Coronavirus Could Be A “Serious Threat” To Marijuana Users, NIDA Says
Stay at home. Wash your hands. And PLEASE — for your health’s sake — put the Ganja down.
With the coronavirus quickly spreading throughout the U.S., cities are enacting never-before-seen ordinances to stop the transmission of COVID-19. Cities like Dallas and Fort Worth are declaring states of emergency and ordering bars, restaurants, and social venues to either shut down or drastically reduce their occupancy levels.
This is because the coronavirus can be a cold-blooded killer. Data shows that elderly and immunocompromised people are the most at risk of falling victim to this respiratory illness, and because of that families are doing everything they can to those folks safe.
But don’t let the flashy new charts give you the wrong impression: the coronavirus isn’t prejudiced. In a recent publication by the National Institute on Drug Abuse (NIDA), researchers are now suggesting that coronavirus can be a “serious threat” to marijuana users.
Is this just over-hyped coronavirus speculation? Or is there actually something to it?
As a substance abuse treatment facility just west of the Dallas / Fort Worth metroplex, Stonegate Center is taking President Trump’s advice to “stay calm” and is abiding by CDC guidelines to limit the spread of infectious diseases on our campus.
And although our primary goal is to get our clients sober, one of our unwritten duties is to share informative addiction-related info with our surrounding community. And, this is one we definitely had to report on given the current environment!
The following article is intended to help those struggling with chemical dependency understand how marijuana use and the coronavirus are related and how the two together might impact your health. This article is not meant to scare anyone, but rather is to inform our peers who are dependent on marijuana about the potential health hazards given the current environment.
What is Coronavirus?
Although this may be the first time you heard the word “coronavirus,” the name actually refers to a group of related viruses that circulate among cats, bats, pigs, and birds. But that’s not the scary part about this family of infectious agents.
The reason why your local Zoologist may toss on a pair of gloves to study different mammals is because coronaviruses are known to jump from animals to humans. And the consequences can be deadly. With fatality rates reaching frightful levels for immunocompromised patients, COVID-19 (a type of coronavirus) is threating to redline our healthcare system.
Coronavirus (aka COVID-19) is a respiratory virus that was first reported in China in late 2019. Specifically, COVID-19 causes a wide range of symptoms including a cough, fever, vomiting and diarrhea, body aches, or sore throat. While some people have reported mild symptoms or are asymptomatic, the more severe cases can cause pneumonia, respiratory failure, and even death for certain groups of people.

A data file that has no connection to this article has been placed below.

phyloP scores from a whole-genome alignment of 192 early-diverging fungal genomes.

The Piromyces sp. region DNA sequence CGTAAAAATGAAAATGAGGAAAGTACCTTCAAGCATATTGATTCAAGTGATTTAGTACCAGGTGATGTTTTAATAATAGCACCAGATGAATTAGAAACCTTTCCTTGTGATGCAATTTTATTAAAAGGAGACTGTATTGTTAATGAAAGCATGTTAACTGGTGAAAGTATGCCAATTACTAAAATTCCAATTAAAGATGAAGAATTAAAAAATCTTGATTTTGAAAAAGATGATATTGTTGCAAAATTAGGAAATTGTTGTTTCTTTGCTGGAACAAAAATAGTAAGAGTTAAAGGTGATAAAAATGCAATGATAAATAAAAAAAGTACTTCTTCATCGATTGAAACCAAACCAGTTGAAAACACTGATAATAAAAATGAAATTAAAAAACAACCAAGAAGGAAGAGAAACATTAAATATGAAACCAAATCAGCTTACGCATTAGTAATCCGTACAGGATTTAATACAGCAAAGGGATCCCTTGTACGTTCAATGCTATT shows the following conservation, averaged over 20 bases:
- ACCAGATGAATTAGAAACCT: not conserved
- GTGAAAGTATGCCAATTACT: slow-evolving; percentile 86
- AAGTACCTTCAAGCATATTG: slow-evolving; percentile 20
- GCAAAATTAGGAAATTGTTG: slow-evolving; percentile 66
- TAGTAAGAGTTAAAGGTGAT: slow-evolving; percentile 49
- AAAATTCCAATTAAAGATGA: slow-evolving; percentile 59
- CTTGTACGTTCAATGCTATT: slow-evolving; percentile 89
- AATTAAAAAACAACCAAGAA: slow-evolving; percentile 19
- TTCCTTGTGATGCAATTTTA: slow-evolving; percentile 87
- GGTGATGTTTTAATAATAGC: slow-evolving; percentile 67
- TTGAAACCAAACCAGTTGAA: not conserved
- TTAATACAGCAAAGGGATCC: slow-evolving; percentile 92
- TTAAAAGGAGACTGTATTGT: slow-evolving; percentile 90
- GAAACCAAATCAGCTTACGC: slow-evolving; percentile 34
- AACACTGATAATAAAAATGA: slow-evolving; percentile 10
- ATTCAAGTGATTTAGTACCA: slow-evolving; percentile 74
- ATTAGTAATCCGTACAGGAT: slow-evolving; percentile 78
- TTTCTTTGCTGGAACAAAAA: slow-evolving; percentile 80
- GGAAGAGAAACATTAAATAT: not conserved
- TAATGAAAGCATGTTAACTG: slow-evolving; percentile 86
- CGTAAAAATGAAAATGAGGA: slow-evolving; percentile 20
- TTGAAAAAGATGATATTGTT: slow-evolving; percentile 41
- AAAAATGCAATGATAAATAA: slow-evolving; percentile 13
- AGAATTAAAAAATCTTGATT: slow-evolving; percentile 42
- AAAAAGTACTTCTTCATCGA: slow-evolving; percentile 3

This virus has been known to spread via person-to-person transfer through respiratory droplets from a coronavirus-positive patient via coughing, sneezing, or touching. That is why the CDC and WHO are encouraging people to remain at least 6 feet apart, wash your hands thoroughly, and monitor your symptoms daily.
Potential Complications of COVID-19 for Marijuana Smokers
Experts have issued plenty of steps on how the general population should manage this outbreak. But for those addicted to drugs or alcohol, specific guidance is hard to come by. But that stopped this past week, when NIDA subtly dropped a publication describing the potential implications COVID-19 could have on individuals with substance use disorders — especially chronic smokers.
In it, experts said that individuals may experience unforeseen complications associated with the coronavirus if they regularly smoke tobacco and marijuana. Although data surrounding this virus is hard to come by, their logic is fairly straightforward. Here’s what they think:
Dr. Nora Volkow sums it up best in her blog when she writes, “compromised lung function or lung disease related to smoking history… could put people at risk for serious complications of COVID-19.” Her logic seems justified, and odds are she’s on to something.
Just take a look at how other coronaviruses like SARS or MERS affected smokers since the 2000s. Historical data for these viruses shows that patients with respiratory issues tended to fair much worse if they caught the virus than their healthier peers.
In one study, after exposure to the MERS virus, people who smoked tobacco had statistically higher rates of contracting the illness than others. Those who had diabetes and heart disease were also at risk of getting sick. In another case presented by the Saudi Journal of Biological Sciences, waterpipe smoking is viewed as a risk factor for contracting Middle East Respiratory Syndrome, or MERS, as well as hepatitis C and herpes.
But the latter study correlates the behavior around smoking as a risk factor rather than smoking itself. In other words, those who smoke tend to share bongs, pipes, and other apparatuses without cleaning them. By doing so, respiratory droplets containing these respiratory viruses are then passed on to other people when they place their mouths on the hookah pipe — for instance.
On the other hand, when it comes to the most recent coronavirus, the fatality rate for COVID-19 was 3x higher for those with chronic respiratory diseases (based on sample from Chinese provinces). The case-fatality rate (CFR) for those with lung impairments was 6.3%; whereas, the average hovered around 2.3%. This shows that immunocompromised patients are at risk of having more severe complications related to contracting coronavirus.